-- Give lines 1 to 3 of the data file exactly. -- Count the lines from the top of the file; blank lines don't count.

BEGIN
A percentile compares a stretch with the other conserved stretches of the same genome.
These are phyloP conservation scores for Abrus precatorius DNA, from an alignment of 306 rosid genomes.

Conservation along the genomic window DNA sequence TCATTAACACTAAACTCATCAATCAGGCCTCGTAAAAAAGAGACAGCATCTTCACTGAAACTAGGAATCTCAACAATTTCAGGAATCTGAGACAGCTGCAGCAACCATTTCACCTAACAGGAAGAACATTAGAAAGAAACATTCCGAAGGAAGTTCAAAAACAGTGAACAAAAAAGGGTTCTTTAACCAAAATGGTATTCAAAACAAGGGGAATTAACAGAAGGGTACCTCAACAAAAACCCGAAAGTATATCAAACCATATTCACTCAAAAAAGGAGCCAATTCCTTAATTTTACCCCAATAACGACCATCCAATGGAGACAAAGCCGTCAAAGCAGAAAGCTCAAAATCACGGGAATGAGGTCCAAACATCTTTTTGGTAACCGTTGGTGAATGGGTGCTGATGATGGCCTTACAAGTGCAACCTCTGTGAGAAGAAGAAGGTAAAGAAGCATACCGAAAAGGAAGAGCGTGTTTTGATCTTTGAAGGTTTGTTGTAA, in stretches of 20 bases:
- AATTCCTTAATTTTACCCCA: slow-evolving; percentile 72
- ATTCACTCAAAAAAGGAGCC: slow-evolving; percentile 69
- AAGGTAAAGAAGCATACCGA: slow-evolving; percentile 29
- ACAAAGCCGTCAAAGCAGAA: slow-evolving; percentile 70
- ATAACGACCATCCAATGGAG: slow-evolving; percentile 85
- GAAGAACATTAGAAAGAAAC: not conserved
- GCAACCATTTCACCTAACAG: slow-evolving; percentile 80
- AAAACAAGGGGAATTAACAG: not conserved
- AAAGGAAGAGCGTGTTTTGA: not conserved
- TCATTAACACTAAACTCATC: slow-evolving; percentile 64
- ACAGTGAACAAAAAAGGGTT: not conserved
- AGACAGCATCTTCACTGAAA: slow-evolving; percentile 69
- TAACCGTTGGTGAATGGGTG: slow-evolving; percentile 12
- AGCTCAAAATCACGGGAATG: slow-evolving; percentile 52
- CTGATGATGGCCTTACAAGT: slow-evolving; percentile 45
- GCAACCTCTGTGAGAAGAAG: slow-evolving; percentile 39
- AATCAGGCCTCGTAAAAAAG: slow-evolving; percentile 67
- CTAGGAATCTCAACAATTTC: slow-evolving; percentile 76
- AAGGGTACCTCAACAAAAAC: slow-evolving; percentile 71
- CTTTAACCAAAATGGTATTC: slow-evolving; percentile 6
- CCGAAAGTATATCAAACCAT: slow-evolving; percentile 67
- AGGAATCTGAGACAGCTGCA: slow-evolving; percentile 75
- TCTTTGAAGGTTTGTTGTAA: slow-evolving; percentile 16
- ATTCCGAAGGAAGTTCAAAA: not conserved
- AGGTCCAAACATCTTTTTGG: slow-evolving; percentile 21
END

A percentile compares a stretch with the other conserved stretches of the same genome.
These are phyloP conservation scores for Abrus precatorius DNA, from an alignment of 306 rosid genomes.

Conservation along the genomic window DNA sequence TCATTAACACTAAACTCATCAATCAGGCCTCGTAAAAAAGAGACAGCATCTTCACTGAAACTAGGAATCTCAACAATTTCAGGAATCTGAGACAGCTGCAGCAACCATTTCACCTAACAGGAAGAACATTAGAAAGAAACATTCCGAAGGAAGTTCAAAAACAGTGAACAAAAAAGGGTTCTTTAACCAAAATGGTATTCAAAACAAGGGGAATTAACAGAAGGGTACCTCAACAAAAACCCGAAAGTATATCAAACCATATTCACTCAAAAAAGGAGCCAATTCCTTAATTTTACCCCAATAACGACCATCCAATGGAGACAAAGCCGTCAAAGCAGAAAGCTCAAAATCACGGGAATGAGGTCCAAACATCTTTTTGGTAACCGTTGGTGAATGGGTGCTGATGATGGCCTTACAAGTGCAACCTCTGTGAGAAGAAGAAGGTAAAGAAGCATACCGAAAAGGAAGAGCGTGTTTTGATCTTTGAAGGTTTGTTGTAA, in stretches of 20 bases: